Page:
When a person develops scoliosis in the lower part of their spine, it is known as lumbar scoliosis. While spinal curves can arise as the result of an underlying condition, lumbar scoliosis is usually idiopathic, meaning that the cause is not known.
A real pain in the back!
One of the most common symptoms of lumbar scoliosis is lower back pain. While this pain may not be too severe during the patient's childhood and teenage years, it often gets worse over time, and many adult scoliotics suffer from chronic back pain.
What causes this pain? Well, when you have a curve in your spine, the surrounding muscles sometimes have to work harder to make up for the curvature. This can result in muscle strain, which is what leads to back pain.
For more information on why this happens, read our blog post on scoliosis and muscular imbalance.
Treating lower back pain in people with scoliosis
Here at the Scoliosis SOS Clinic, we have treated thousands of people with scoliosis, many of whom were experiencing lower back pain as a result of their condition.
One recent patient was 47-year-old Pia from Sweden, who was diagnosed with 33-degree and 28-degree curves in her thoracic and lumbar spine. These curves caused Pia a lot of lower back pain, and after trying several treatment methods and wearing a brace for a number of years without success, she visited our clinic (along with her daughter) in the hope of finally getting her pain under control.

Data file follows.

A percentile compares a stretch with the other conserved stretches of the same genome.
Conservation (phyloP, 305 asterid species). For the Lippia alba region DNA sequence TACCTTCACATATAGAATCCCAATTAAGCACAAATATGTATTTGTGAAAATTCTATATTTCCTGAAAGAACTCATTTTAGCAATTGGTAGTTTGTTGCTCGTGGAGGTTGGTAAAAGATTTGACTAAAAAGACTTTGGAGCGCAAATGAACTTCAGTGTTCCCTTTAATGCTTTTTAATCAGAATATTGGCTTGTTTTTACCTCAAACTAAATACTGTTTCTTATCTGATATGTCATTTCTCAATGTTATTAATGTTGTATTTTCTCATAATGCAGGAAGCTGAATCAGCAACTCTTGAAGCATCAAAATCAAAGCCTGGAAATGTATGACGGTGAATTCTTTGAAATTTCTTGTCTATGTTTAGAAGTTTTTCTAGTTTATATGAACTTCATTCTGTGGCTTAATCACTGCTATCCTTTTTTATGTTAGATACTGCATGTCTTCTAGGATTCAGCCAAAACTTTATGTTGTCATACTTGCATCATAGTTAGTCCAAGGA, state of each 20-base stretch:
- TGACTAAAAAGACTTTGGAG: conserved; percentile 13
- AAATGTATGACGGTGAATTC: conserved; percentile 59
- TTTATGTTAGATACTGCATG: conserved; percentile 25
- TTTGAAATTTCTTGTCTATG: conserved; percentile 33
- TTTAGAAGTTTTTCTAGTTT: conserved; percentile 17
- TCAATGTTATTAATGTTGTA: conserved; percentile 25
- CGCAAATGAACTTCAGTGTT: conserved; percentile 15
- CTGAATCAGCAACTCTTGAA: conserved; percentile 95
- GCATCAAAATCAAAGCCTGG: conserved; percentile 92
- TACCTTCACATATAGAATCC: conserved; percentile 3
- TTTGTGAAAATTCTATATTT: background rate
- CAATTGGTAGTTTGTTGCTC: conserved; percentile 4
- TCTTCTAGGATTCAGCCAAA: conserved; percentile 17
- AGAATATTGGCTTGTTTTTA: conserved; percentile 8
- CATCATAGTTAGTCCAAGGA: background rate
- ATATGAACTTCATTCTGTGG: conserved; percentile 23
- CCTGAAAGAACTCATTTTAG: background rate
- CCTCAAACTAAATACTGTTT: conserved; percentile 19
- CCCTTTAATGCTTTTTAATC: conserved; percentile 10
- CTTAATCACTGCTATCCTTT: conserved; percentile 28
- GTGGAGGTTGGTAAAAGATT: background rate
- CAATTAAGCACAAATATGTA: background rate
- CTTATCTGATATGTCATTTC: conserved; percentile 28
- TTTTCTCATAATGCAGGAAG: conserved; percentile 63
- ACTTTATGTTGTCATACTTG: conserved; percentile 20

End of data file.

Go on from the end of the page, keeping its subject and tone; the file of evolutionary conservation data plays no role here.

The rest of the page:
In order to overcome her lower back pain, Pia undertook a 4-week ScolioGold therapy course consisting of both group and one-to-one treatment sessions. As a result, Pia's Cobb angle measurement reduced by 50% in her cervical rotation and 20% in her thoracic rotation, and we also helped to reduce her back pain.
Watch this video to hear Pia talk about her experience with Scoliosis SOS:
If you're suffering from lower back pain as a result of your scoliosis, please do not hesitate to get in touch!
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